Phone prefixes in australia: a no nonsense guide

Choosing a business number may not be first on your punch list, but it’s a vital decision that entrepreneurs shouldn’t overlook. Your number says a lot about you and which market you cater to. So what’s the deal with phone prefixes in Australia? To make the choice easier for you, we’ve put together a quick guide that’ll give you the low down on what sets each prefix apart.

The Australian Telephone Numbering Plan

All phone numbers are regulated by the Australian Communications and Media Authority, otherwise known as the ACMA. Carriers are allocated phone numbers in blocks of 1,000 or 10,000 for geographic numbers. All telcos are then obliged to sell these numbers within the standard zones where each are assigned.

When it comes to phone prefixes for countries, Australian numbers start with +61, followed by a single area code and eight succeeding local numbers. Each region is assigned a distinct area code. The NSW & ACT uses (02), VIC & TAS uses (03), QLD uses (07), and SA, NT & WA uses (08). All non-geographic numbers start with (1).

What are inbound numbers?

Aside from geographic numbers, the ACMA is also responsible for the regulation of inbound numbers. These are virtual numbers that start with phone prefixes like 13, 1300, and 1800. Unlike geographic numbers, these are not limited to a specific location or exchange. Instead, they route calls to your phone services such as fixed, VoIP, or mobile phones.

The difference between 13, 1300, and 1800 numbers

As virtual numbers, you can use your 13, 1300, and 1800 numbers for the entire life of your business. You can take it from one site to the next without any down time and set up needed. Moving can be as simple as changing your routing schemes to your mobile or new phone services.

13 Numbers are highly memorable numbers with a total of six digits, instead of the usual eight. Its length makes it a great fit for businesses that want a short number that’s easy to recall. Calls to 13 numbers are charged local rates while your business is based on rates on your plan. Unlike 1300 and 1800 numbers, they come with an annual government surcharge. If you have more to spend, this is the number for you.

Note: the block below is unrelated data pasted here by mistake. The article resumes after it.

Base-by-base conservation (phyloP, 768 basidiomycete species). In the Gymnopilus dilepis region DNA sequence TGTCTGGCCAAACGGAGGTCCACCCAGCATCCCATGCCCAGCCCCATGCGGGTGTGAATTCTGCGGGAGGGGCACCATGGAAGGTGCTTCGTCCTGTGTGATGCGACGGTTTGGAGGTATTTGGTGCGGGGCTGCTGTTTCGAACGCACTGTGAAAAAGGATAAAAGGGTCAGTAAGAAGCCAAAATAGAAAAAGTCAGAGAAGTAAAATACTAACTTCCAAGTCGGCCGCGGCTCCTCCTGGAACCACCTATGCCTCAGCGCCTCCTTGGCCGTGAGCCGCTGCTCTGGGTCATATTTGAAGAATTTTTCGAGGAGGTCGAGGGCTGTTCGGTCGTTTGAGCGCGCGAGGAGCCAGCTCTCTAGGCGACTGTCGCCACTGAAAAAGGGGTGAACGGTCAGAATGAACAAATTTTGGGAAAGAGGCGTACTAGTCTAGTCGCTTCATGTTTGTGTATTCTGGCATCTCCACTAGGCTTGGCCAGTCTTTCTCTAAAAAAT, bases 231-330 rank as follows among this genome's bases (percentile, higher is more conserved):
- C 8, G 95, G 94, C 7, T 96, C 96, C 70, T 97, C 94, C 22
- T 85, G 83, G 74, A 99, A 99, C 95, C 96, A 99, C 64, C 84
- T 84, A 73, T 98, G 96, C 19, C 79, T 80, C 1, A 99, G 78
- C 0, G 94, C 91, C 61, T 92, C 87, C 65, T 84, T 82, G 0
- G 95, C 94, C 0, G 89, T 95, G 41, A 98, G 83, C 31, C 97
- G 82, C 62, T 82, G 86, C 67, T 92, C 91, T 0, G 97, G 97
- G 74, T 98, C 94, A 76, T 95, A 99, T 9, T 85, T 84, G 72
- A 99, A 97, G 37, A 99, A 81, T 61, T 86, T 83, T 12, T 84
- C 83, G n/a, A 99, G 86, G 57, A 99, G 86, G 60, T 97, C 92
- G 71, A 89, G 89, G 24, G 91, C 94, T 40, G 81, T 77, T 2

1800 Numbers, also known as free call numbers, are numbers that can be called by your customers at no cost to them. These are best as after-service support lines that expect longer calls with customers. The entire cost of the call is shouldered by your business.

1300 Numbers, also known as local call numbers, are computerised numbers that can be called from any fixed line in Australia for as little as the cost of a local call. Since the cost is shared between you and your callers, it works best for startups and small businesses working on a tight budget.

Which phone prefixes are best for business?

In terms of use and cost, 1300 numbers take the cake. Since costs are split between you and your callers, you pay less on your monthly bills. It’s also a great way to deter relatives, friends, and nuisance callers from calling your business line for any purpose.

Non-geographic numbers are widely recognised as business numbers. You get to show that you mean real business, thanks to routing schemes that boost your availability to your clients.

Want to know more about 1300 local call numbers? Our consultants are happy to help. Just call us at 1300 50 10 50 or visit our official website at